Chicago, IL (PRWEB) November 15, 2016
The Food & Drug Administration (FDA) has tapped the American Medical Informatics Association (AMIA) to be part of a select group of technical advisors, officials announced at the AMIA 2016 Annual Symposium. Known as the Network of Experts, AMIA will provide rapid access to informatics expertise when needed by FDA officials within the Center for Devices and Radiological Health (CDRH) and Center for Drug Evaluation and Research (CDER).
“This further validates AMIA as a trusted source of evidence-based informatics expertise,” said AMIA Board Chair and Medical Director of IT Services at the University of Washington’s UW Medicine, Thomas H. Payne, MD, FACP, FACMI. “We are proud to be part of FDA’s Network of Experts, and look forward to helping the FDA understand how informatics can be leveraged to address emerging medical devices and novel pharmaceuticals.”
The Network of Experts is a vetted network of partner organizations and their member scientists, clinicians and engineers who can provide CDRH and CDER staff with access to expertise to supplement existing knowledge within the Centers.
In a description of the Network, FDA notes that despite the tremendous internal cadre of scientific expertise within CDRH and CDER, it is unrealistic to expect staff to encompass all of the applicable expertise and experience necessary to fulfill its mission, given the rapidly growing variety and complexity of medical devices and pharmaceuticals. This is particularly true when it comes to new and emerging fields of science and pioneering technologies. In these areas, it is often necessary for staff to gain further scientific understanding from sources outside of the federal government. The Network of Experts facilitates this exchange.
“AMIA stands alone in this distinction among peer associations,” said AMIA President and CEO Douglas B. Fridsma, MD, PhD, FACP, FACMI. “The Network of Experts provides AMIA members a unique opportunity to improve health and healthcare on a national scale.”
2017 will be an important year for the FDA as medical device and prescription drug user fee agreements are debated and authorized by Congress. These agreements outline how FDA will spend billions of dollars in user fees collected from medical device and pharmaceutical companies to review products and drugs. Among the commitments made by FDA to industry are plans to use “real-world evidence,” or RWE, to evaluate the safety and effectiveness of devices and drugs; the use of advanced simulations for clinical trials and “model-informed drug development,” or MIDD; and creation of a Digital Health unit inside CDRH to review Software-as-a-Medical Device and Software-inside-a-Medical Device, known as SaMD and SiMD, respectively.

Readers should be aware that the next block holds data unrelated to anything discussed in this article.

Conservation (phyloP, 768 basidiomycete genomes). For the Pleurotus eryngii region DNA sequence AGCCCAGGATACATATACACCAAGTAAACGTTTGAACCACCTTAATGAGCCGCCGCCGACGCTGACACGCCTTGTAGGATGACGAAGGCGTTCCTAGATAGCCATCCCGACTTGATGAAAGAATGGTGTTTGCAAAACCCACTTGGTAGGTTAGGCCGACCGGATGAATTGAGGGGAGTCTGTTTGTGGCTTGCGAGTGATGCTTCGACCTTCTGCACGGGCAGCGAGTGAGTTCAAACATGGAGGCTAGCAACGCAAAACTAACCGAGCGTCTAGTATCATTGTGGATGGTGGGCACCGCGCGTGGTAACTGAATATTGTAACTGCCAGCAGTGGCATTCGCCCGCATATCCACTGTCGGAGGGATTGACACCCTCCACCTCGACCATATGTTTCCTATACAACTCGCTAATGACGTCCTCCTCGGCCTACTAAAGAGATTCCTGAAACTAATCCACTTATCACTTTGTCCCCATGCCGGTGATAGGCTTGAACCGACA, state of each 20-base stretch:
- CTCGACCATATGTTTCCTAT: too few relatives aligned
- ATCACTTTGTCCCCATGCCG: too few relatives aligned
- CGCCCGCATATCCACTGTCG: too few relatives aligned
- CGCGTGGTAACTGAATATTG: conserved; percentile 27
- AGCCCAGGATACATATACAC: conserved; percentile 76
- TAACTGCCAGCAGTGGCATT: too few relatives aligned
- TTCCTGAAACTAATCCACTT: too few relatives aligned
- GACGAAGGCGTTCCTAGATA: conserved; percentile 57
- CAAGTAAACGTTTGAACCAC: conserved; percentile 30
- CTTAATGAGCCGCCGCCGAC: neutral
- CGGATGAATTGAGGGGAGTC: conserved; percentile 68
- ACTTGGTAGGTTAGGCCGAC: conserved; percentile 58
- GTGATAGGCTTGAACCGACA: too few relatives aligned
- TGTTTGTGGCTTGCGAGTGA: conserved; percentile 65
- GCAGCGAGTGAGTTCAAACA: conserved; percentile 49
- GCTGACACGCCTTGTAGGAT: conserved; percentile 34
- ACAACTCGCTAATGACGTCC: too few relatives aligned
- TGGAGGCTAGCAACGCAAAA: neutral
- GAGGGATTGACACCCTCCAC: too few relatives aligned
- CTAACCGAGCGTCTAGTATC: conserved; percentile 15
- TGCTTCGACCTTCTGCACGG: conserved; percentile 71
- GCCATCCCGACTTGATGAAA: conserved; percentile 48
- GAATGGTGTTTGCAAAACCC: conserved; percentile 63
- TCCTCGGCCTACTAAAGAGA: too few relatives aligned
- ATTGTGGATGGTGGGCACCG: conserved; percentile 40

FDA officials have also discussed their vision for a National Evaluation System for health Technology, or NEST, which will include functional links across a range of systems and federal agencies, developed to capitalize on existing digital information collected in the course of health care delivery, such as electronic health records, insurance claims, and data housed in clinical registries.
“As we look to the horizon, the impact that informatics can have in helping FDA balance the need to facilitate innovation while protecting public health and safety is enormous,” said AMIA Vice President for Public Policy Jeffery Smith, MPP. “During our 2016 AMIA Policy Invitational, FDA Commissioner Califf called informatics ‘a gateway to bring the two together, to facilitate innovation and regulation at the same time.’ We agree, and our members stand ready to assist FDA in this mission.”
AMIA’s Annual Symposium is the premier educational event in the field. The symposium presents leading-edge scientific research on biomedical and health informatics and over 100 scientific sessions. The Symposium presents work from across the spectrum of the informatics field -- translational bioinformatics, clinical research informatics, clinical informatics, consumer health informatics and public health informatics.
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AMIA, the leading professional association for informatics professionals, is the center of action for 5,200 informatics professionals from more than 65 countries. As the voice of the nation’s top biomedical and health informatics professionals, AMIA and its members play a leading role in assessing the effect of health innovations on health policy, and advancing the field of informatics. AMIA actively supports five domains in informatics: translational bioinformatics, clinical research informatics, clinical informatics, consumer health informatics, and public health.